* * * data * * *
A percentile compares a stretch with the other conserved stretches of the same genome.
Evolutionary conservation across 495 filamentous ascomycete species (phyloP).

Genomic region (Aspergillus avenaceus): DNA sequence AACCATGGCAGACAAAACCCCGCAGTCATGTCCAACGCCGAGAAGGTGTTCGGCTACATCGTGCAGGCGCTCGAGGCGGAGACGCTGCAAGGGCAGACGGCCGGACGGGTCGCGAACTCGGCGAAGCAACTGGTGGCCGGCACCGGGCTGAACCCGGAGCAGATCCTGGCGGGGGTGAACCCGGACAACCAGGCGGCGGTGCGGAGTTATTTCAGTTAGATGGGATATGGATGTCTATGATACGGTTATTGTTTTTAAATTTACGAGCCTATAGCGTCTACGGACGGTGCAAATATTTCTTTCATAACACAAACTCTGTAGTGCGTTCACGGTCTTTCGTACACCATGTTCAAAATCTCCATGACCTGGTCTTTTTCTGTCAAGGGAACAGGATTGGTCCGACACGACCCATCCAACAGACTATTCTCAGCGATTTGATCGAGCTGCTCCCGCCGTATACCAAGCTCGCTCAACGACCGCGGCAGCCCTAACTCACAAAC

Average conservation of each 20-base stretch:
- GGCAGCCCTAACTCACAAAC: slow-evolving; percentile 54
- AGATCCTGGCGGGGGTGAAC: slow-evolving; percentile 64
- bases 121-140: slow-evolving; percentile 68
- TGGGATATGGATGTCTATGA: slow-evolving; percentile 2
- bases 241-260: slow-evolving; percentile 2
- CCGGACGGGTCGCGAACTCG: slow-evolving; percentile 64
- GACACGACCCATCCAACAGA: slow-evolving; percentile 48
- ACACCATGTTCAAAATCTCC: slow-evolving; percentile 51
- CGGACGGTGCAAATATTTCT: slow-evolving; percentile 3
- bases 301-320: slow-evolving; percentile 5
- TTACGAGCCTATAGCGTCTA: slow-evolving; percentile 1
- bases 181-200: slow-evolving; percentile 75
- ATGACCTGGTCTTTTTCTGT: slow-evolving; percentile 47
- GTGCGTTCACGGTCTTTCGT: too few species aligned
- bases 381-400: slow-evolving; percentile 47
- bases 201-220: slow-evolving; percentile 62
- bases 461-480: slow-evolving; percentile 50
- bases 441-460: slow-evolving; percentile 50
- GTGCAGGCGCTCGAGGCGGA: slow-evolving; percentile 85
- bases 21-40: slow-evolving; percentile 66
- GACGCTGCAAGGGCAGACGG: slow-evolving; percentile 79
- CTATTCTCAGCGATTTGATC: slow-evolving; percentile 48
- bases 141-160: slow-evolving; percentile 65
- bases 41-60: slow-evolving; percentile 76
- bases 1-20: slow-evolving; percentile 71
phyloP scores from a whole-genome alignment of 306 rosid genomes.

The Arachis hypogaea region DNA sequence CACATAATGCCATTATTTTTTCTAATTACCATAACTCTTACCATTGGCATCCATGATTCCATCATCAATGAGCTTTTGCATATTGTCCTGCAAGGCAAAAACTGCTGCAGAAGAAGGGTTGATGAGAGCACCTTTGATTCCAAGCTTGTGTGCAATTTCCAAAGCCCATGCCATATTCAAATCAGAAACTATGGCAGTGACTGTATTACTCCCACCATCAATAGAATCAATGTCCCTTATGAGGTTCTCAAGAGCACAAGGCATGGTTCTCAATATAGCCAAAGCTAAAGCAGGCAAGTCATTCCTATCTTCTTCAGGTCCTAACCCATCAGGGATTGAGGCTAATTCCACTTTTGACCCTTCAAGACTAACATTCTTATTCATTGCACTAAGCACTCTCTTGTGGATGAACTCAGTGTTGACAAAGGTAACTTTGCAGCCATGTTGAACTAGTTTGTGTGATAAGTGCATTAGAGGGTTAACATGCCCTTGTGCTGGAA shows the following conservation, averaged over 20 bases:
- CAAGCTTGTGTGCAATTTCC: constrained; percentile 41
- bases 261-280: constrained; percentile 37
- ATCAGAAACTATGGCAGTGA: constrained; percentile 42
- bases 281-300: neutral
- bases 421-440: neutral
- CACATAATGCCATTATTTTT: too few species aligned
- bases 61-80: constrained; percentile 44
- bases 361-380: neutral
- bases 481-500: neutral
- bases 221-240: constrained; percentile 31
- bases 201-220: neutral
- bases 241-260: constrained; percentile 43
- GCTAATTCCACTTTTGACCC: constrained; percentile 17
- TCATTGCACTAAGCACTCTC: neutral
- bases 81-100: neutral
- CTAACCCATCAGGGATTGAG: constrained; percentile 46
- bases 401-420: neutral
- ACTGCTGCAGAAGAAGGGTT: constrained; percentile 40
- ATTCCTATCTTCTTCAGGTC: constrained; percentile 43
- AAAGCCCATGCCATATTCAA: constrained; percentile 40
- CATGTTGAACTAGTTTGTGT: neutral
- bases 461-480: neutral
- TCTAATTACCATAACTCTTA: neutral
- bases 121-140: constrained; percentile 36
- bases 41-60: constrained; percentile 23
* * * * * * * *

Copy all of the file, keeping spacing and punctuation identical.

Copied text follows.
A percentile compares a stretch with the other conserved stretches of the same genome.
Evolutionary conservation across 495 filamentous ascomycete species (phyloP).

Genomic region (Aspergillus avenaceus): DNA sequence AACCATGGCAGACAAAACCCCGCAGTCATGTCCAACGCCGAGAAGGTGTTCGGCTACATCGTGCAGGCGCTCGAGGCGGAGACGCTGCAAGGGCAGACGGCCGGACGGGTCGCGAACTCGGCGAAGCAACTGGTGGCCGGCACCGGGCTGAACCCGGAGCAGATCCTGGCGGGGGTGAACCCGGACAACCAGGCGGCGGTGCGGAGTTATTTCAGTTAGATGGGATATGGATGTCTATGATACGGTTATTGTTTTTAAATTTACGAGCCTATAGCGTCTACGGACGGTGCAAATATTTCTTTCATAACACAAACTCTGTAGTGCGTTCACGGTCTTTCGTACACCATGTTCAAAATCTCCATGACCTGGTCTTTTTCTGTCAAGGGAACAGGATTGGTCCGACACGACCCATCCAACAGACTATTCTCAGCGATTTGATCGAGCTGCTCCCGCCGTATACCAAGCTCGCTCAACGACCGCGGCAGCCCTAACTCACAAAC

Average conservation of each 20-base stretch:
- GGCAGCCCTAACTCACAAAC: slow-evolving; percentile 54
- AGATCCTGGCGGGGGTGAAC: slow-evolving; percentile 64
- bases 121-140: slow-evolving; percentile 68
- TGGGATATGGATGTCTATGA: slow-evolving; percentile 2
- bases 241-260: slow-evolving; percentile 2
- CCGGACGGGTCGCGAACTCG: slow-evolving; percentile 64
- GACACGACCCATCCAACAGA: slow-evolving; percentile 48
- ACACCATGTTCAAAATCTCC: slow-evolving; percentile 51
- CGGACGGTGCAAATATTTCT: slow-evolving; percentile 3
- bases 301-320: slow-evolving; percentile 5
- TTACGAGCCTATAGCGTCTA: slow-evolving; percentile 1
- bases 181-200: slow-evolving; percentile 75
- ATGACCTGGTCTTTTTCTGT: slow-evolving; percentile 47
- GTGCGTTCACGGTCTTTCGT: too few species aligned
- bases 381-400: slow-evolving; percentile 47
- bases 201-220: slow-evolving; percentile 62
- bases 461-480: slow-evolving; percentile 50
- bases 441-460: slow-evolving; percentile 50
- GTGCAGGCGCTCGAGGCGGA: slow-evolving; percentile 85
- bases 21-40: slow-evolving; percentile 66
- GACGCTGCAAGGGCAGACGG: slow-evolving; percentile 79
- CTATTCTCAGCGATTTGATC: slow-evolving; percentile 48
- bases 141-160: slow-evolving; percentile 65
- bases 41-60: slow-evolving; percentile 76
- bases 1-20: slow-evolving; percentile 71
phyloP scores from a whole-genome alignment of 306 rosid genomes.

The Arachis hypogaea region DNA sequence CACATAATGCCATTATTTTTTCTAATTACCATAACTCTTACCATTGGCATCCATGATTCCATCATCAATGAGCTTTTGCATATTGTCCTGCAAGGCAAAAACTGCTGCAGAAGAAGGGTTGATGAGAGCACCTTTGATTCCAAGCTTGTGTGCAATTTCCAAAGCCCATGCCATATTCAAATCAGAAACTATGGCAGTGACTGTATTACTCCCACCATCAATAGAATCAATGTCCCTTATGAGGTTCTCAAGAGCACAAGGCATGGTTCTCAATATAGCCAAAGCTAAAGCAGGCAAGTCATTCCTATCTTCTTCAGGTCCTAACCCATCAGGGATTGAGGCTAATTCCACTTTTGACCCTTCAAGACTAACATTCTTATTCATTGCACTAAGCACTCTCTTGTGGATGAACTCAGTGTTGACAAAGGTAACTTTGCAGCCATGTTGAACTAGTTTGTGTGATAAGTGCATTAGAGGGTTAACATGCCCTTGTGCTGGAA shows the following conservation, averaged over 20 bases:
- CAAGCTTGTGTGCAATTTCC: constrained; percentile 41
- bases 261-280: constrained; percentile 37
- ATCAGAAACTATGGCAGTGA: constrained; percentile 42
- bases 281-300: neutral
- bases 421-440: neutral
- CACATAATGCCATTATTTTT: too few species aligned
- bases 61-80: constrained; percentile 44
- bases 361-380: neutral
- bases 481-500: neutral
- bases 221-240: constrained; percentile 31
- bases 201-220: neutral
- bases 241-260: constrained; percentile 43
- GCTAATTCCACTTTTGACCC: constrained; percentile 17
- TCATTGCACTAAGCACTCTC: neutral
- bases 81-100: neutral
- CTAACCCATCAGGGATTGAG: constrained; percentile 46
- bases 401-420: neutral
- ACTGCTGCAGAAGAAGGGTT: constrained; percentile 40
- ATTCCTATCTTCTTCAGGTC: constrained; percentile 43
- AAAGCCCATGCCATATTCAA: constrained; percentile 40
- CATGTTGAACTAGTTTGTGT: neutral
- bases 461-480: neutral
- TCTAATTACCATAACTCTTA: neutral
- bases 121-140: constrained; percentile 36
- bases 41-60: constrained; percentile 23